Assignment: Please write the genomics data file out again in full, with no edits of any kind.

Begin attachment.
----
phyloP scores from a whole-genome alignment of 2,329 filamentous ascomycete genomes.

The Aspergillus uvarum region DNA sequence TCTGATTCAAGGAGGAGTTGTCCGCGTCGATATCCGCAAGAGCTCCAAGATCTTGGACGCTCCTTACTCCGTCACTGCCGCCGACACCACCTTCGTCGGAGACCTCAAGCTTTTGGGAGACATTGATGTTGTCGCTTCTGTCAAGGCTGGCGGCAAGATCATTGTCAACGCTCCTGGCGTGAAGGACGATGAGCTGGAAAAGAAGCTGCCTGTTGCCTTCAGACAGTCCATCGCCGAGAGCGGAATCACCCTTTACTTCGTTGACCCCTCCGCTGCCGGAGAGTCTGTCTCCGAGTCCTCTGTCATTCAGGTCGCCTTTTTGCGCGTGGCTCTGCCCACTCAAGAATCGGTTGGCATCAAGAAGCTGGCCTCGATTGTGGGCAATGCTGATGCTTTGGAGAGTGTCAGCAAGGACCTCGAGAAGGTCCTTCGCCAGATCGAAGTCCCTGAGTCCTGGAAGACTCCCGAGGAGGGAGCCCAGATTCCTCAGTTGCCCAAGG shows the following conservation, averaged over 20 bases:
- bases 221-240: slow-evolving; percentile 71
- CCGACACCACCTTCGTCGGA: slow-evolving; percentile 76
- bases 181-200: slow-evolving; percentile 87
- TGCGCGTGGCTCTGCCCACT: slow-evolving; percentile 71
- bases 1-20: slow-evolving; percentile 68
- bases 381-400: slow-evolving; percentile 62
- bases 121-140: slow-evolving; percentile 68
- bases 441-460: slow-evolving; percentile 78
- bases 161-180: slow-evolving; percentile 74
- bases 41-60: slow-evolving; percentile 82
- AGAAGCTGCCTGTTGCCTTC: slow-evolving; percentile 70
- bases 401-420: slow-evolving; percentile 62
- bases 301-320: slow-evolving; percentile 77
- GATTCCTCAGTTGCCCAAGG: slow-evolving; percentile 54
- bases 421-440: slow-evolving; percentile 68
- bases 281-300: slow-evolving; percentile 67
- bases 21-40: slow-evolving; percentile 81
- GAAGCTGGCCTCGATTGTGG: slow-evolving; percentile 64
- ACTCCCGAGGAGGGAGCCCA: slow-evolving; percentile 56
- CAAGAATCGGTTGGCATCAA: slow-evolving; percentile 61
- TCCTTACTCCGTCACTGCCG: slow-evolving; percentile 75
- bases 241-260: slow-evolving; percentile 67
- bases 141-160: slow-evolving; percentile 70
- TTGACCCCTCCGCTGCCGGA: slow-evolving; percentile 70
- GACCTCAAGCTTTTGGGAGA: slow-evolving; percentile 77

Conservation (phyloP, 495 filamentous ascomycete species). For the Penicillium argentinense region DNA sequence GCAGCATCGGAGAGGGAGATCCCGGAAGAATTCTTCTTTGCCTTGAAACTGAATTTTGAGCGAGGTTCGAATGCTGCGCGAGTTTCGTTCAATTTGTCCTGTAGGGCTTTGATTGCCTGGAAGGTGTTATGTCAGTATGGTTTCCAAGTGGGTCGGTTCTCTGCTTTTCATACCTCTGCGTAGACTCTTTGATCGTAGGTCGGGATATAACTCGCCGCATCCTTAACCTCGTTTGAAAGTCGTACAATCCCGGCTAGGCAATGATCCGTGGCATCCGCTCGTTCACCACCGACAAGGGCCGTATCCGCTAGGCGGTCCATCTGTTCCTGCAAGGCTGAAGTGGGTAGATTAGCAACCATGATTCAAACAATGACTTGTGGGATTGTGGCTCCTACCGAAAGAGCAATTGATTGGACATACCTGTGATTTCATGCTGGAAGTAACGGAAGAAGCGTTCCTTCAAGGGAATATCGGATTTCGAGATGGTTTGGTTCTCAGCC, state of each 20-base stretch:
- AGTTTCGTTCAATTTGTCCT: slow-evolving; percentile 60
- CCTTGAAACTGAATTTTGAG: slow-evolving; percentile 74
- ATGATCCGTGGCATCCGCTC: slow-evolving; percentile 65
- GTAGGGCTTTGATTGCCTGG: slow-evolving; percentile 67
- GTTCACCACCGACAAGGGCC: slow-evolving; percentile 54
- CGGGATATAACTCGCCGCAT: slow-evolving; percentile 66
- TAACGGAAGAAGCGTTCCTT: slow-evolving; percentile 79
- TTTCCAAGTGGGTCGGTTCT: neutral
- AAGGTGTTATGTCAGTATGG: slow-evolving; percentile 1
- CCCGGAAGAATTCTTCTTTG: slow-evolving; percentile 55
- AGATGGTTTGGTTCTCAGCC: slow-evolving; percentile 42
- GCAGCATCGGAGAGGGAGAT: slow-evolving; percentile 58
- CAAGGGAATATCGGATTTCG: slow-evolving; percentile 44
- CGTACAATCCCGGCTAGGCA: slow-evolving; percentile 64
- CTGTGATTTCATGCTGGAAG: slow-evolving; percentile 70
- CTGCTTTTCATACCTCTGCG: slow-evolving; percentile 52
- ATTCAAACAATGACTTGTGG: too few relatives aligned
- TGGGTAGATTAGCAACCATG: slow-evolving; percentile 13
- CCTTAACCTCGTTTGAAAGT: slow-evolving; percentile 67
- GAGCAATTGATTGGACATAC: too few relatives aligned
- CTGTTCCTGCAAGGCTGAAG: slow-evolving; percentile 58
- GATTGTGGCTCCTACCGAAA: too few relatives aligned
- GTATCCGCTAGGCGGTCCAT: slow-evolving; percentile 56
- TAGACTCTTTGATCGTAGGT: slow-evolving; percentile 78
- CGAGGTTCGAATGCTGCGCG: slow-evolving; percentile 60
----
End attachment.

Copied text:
phyloP scores from a whole-genome alignment of 2,329 filamentous ascomycete genomes.

The Aspergillus uvarum region DNA sequence TCTGATTCAAGGAGGAGTTGTCCGCGTCGATATCCGCAAGAGCTCCAAGATCTTGGACGCTCCTTACTCCGTCACTGCCGCCGACACCACCTTCGTCGGAGACCTCAAGCTTTTGGGAGACATTGATGTTGTCGCTTCTGTCAAGGCTGGCGGCAAGATCATTGTCAACGCTCCTGGCGTGAAGGACGATGAGCTGGAAAAGAAGCTGCCTGTTGCCTTCAGACAGTCCATCGCCGAGAGCGGAATCACCCTTTACTTCGTTGACCCCTCCGCTGCCGGAGAGTCTGTCTCCGAGTCCTCTGTCATTCAGGTCGCCTTTTTGCGCGTGGCTCTGCCCACTCAAGAATCGGTTGGCATCAAGAAGCTGGCCTCGATTGTGGGCAATGCTGATGCTTTGGAGAGTGTCAGCAAGGACCTCGAGAAGGTCCTTCGCCAGATCGAAGTCCCTGAGTCCTGGAAGACTCCCGAGGAGGGAGCCCAGATTCCTCAGTTGCCCAAGG shows the following conservation, averaged over 20 bases:
- bases 221-240: slow-evolving; percentile 71
- CCGACACCACCTTCGTCGGA: slow-evolving; percentile 76
- bases 181-200: slow-evolving; percentile 87
- TGCGCGTGGCTCTGCCCACT: slow-evolving; percentile 71
- bases 1-20: slow-evolving; percentile 68
- bases 381-400: slow-evolving; percentile 62
- bases 121-140: slow-evolving; percentile 68
- bases 441-460: slow-evolving; percentile 78
- bases 161-180: slow-evolving; percentile 74
- bases 41-60: slow-evolving; percentile 82
- AGAAGCTGCCTGTTGCCTTC: slow-evolving; percentile 70
- bases 401-420: slow-evolving; percentile 62
- bases 301-320: slow-evolving; percentile 77
- GATTCCTCAGTTGCCCAAGG: slow-evolving; percentile 54
- bases 421-440: slow-evolving; percentile 68
- bases 281-300: slow-evolving; percentile 67
- bases 21-40: slow-evolving; percentile 81
- GAAGCTGGCCTCGATTGTGG: slow-evolving; percentile 64
- ACTCCCGAGGAGGGAGCCCA: slow-evolving; percentile 56
- CAAGAATCGGTTGGCATCAA: slow-evolving; percentile 61
- TCCTTACTCCGTCACTGCCG: slow-evolving; percentile 75
- bases 241-260: slow-evolving; percentile 67
- bases 141-160: slow-evolving; percentile 70
- TTGACCCCTCCGCTGCCGGA: slow-evolving; percentile 70
- GACCTCAAGCTTTTGGGAGA: slow-evolving; percentile 77

Conservation (phyloP, 495 filamentous ascomycete species). For the Penicillium argentinense region DNA sequence GCAGCATCGGAGAGGGAGATCCCGGAAGAATTCTTCTTTGCCTTGAAACTGAATTTTGAGCGAGGTTCGAATGCTGCGCGAGTTTCGTTCAATTTGTCCTGTAGGGCTTTGATTGCCTGGAAGGTGTTATGTCAGTATGGTTTCCAAGTGGGTCGGTTCTCTGCTTTTCATACCTCTGCGTAGACTCTTTGATCGTAGGTCGGGATATAACTCGCCGCATCCTTAACCTCGTTTGAAAGTCGTACAATCCCGGCTAGGCAATGATCCGTGGCATCCGCTCGTTCACCACCGACAAGGGCCGTATCCGCTAGGCGGTCCATCTGTTCCTGCAAGGCTGAAGTGGGTAGATTAGCAACCATGATTCAAACAATGACTTGTGGGATTGTGGCTCCTACCGAAAGAGCAATTGATTGGACATACCTGTGATTTCATGCTGGAAGTAACGGAAGAAGCGTTCCTTCAAGGGAATATCGGATTTCGAGATGGTTTGGTTCTCAGCC, state of each 20-base stretch:
- AGTTTCGTTCAATTTGTCCT: slow-evolving; percentile 60
- CCTTGAAACTGAATTTTGAG: slow-evolving; percentile 74
- ATGATCCGTGGCATCCGCTC: slow-evolving; percentile 65
- GTAGGGCTTTGATTGCCTGG: slow-evolving; percentile 67
- GTTCACCACCGACAAGGGCC: slow-evolving; percentile 54
- CGGGATATAACTCGCCGCAT: slow-evolving; percentile 66
- TAACGGAAGAAGCGTTCCTT: slow-evolving; percentile 79
- TTTCCAAGTGGGTCGGTTCT: neutral
- AAGGTGTTATGTCAGTATGG: slow-evolving; percentile 1
- CCCGGAAGAATTCTTCTTTG: slow-evolving; percentile 55
- AGATGGTTTGGTTCTCAGCC: slow-evolving; percentile 42
- GCAGCATCGGAGAGGGAGAT: slow-evolving; percentile 58
- CAAGGGAATATCGGATTTCG: slow-evolving; percentile 44
- CGTACAATCCCGGCTAGGCA: slow-evolving; percentile 64
- CTGTGATTTCATGCTGGAAG: slow-evolving; percentile 70
- CTGCTTTTCATACCTCTGCG: slow-evolving; percentile 52
- ATTCAAACAATGACTTGTGG: too few relatives aligned
- TGGGTAGATTAGCAACCATG: slow-evolving; percentile 13
- CCTTAACCTCGTTTGAAAGT: slow-evolving; percentile 67
- GAGCAATTGATTGGACATAC: too few relatives aligned
- CTGTTCCTGCAAGGCTGAAG: slow-evolving; percentile 58
- GATTGTGGCTCCTACCGAAA: too few relatives aligned
- GTATCCGCTAGGCGGTCCAT: slow-evolving; percentile 56
- TAGACTCTTTGATCGTAGGT: slow-evolving; percentile 78
- CGAGGTTCGAATGCTGCGCG: slow-evolving; percentile 60